How Colorado's proposed personhood amendment will put pregnant women in danger

"This measure would make every pregnant woman the potential perpetrator of a violent crime," says one expert

By Katie McDonough

Published February 11, 2014 10:45PM (EST)

While driving home from a doctor's appointment with her mother and young son, 27-year-old Heather Surovik's car was struck by a drunk driver. Surovik was hospitalized with devastating injuries, and awoke to the news that she had lost her pregnancy as a result of the accident.

Surovik was eight months into her pregnancy at the time of the collision, she tells Abigail Pesta for NBC News. She was expecting a boy, and had already selected a name for him: Brady.

The man behind the wheel of the other vehicle that day, a repeat drunk driver named Gary Sheats, was charged and pleaded guilty to driving under the influence and vehicular assault against Surovik.

"I was told that because my son did not take a breath, he was not considered a person," she said of the charges. "He was considered part of my injuries -- a loss of a pregnancy ... I wanted to figure out a way to get justice."

Surovik has since teamed up with the anti-choice group Personhood USA in an effort to extend personhood status to fetuses, a move that -- while fueled for Surovik by a profound personal loss -- has been strongly criticized by reproductive health experts and advocates in Colorado.

The reason is simple, opponents of the measure say: Fetal personhood laws threaten the fundamental rights and safety of pregnant people.

"This measure would make every pregnant woman the potential perpetrator of a violent crime -- whether she has an abortion, experiences a pregnancy loss, or goes to term having done anything including smoking a cigarette that someone views as creating a risk to the fertilized egg, embryo or fetus," Lynn Paltrow, executive director of the National Advocates for Pregnant Women, told NBC.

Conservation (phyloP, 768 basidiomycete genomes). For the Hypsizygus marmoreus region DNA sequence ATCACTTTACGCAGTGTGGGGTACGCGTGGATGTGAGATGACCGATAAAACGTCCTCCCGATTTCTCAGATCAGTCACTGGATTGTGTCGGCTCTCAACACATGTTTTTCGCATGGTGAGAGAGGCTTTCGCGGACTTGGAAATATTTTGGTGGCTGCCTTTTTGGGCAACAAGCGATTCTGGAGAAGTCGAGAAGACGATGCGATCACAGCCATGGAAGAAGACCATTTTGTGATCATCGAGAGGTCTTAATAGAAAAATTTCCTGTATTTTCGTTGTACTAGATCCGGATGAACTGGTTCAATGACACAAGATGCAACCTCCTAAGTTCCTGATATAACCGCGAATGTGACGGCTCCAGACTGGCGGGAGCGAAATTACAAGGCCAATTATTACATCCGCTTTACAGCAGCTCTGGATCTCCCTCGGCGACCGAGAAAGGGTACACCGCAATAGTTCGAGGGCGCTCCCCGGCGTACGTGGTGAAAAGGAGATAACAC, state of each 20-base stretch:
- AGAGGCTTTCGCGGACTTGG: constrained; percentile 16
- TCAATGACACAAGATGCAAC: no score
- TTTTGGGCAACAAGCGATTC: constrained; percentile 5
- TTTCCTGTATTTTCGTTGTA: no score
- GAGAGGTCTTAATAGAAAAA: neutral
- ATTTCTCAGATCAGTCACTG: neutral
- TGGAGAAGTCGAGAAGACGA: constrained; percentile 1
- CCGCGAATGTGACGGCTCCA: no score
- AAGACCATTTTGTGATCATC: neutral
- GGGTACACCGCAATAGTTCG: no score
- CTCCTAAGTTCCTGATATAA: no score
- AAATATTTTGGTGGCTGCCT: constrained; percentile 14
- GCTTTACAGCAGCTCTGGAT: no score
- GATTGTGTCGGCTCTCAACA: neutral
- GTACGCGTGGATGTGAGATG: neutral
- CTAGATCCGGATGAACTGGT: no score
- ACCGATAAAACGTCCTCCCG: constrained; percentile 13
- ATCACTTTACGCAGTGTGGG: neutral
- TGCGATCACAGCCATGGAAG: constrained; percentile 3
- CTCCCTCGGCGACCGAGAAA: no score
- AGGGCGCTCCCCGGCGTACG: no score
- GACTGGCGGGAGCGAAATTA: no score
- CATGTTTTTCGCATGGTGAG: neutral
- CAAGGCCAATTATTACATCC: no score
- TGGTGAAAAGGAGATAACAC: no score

Far from a hypothetical scenario, we've seen the impact of such laws in practice.

Alicia Beltran, a pregnant woman in Wisconsin, was ordered by a judge to spend 78 days in a treatment facility or face incarceration because her doctor accused her of drug use. As I've previously reported for Salon, Beltran was brought to the court in shackles. She didn’t have a lawyer during the proceedings — but her fetus did.

Marlise Munoz, a Texas woman who died while 14 weeks pregnant, was kept on mechanical support for two months because of a state statute elevating the "rights" of her fetus over her family's right to bury their loved one.

As Pesta notes, 38 states have laws addressing the loss of a pregnancy as a result of a violent act. Most of these measures are so-called fetal homicide laws that establish the fetus as a distinct category of person, a victim of a crime separate from the pregnant person. These laws establish a troubling precedent, but as Paltrow points out, Surovik and Personhood USA's proposed law -- the Brady Amendment, on the ballot in November 2014 -- goes further than these laws, impacting the entire criminal code to accommodate the newly-created category of fetal personhood.

One can't help but feel a tremendous amount of sympathy for Surovik; she was in the final month of a wanted pregnancy when tragedy struck. The anger, the grief, and the loss she is experiencing are real, and should be honored.

But, as Paltrow noted in a recent interview with Salon, fetal personhood does not shield pregnant people from danger -- it puts them in danger.

“The arguments being used to support the recriminalization of abortion not only have implications for the reproductive rights of women who want to continue their pregnancy to term,” she explained. “The impact will be -- the impact has already been -- to deny pregnant women their very personhood. What’s at stake is not just reproductive rights, but virtually every right we associate with constitutional personhood.”

I'm also reminded of Melissa Harris-Perry's thoughts on when life begins -- and what a deeply personal decision that is for every pregnant person. "When does life begin? I submit the answer depends an awful lot on the feeling of the parents," she said. "A powerful feeling, but not science. The trouble is, policy makers want to base sweeping laws on those feelings."

That is what is happening in Colorado -- and North Dakota -- right now.

But if we want to make pregnancy safer in the United States, strengthening the rights of pregnant people and people who may become pregnant is the only way to do that, a point Paltrow made eloquently the last time we spoke. “If we want to build a culture that values life,” she said, “doesn’t that include the lives of pregnant women?”

Katie McDonough

Katie McDonough is Salon's politics writer, focusing on gender, sexuality and reproductive justice. Follow her on Twitter @kmcdonovgh or email her at

MORE FROM Katie McDonoughFOLLOW kmcdonovgh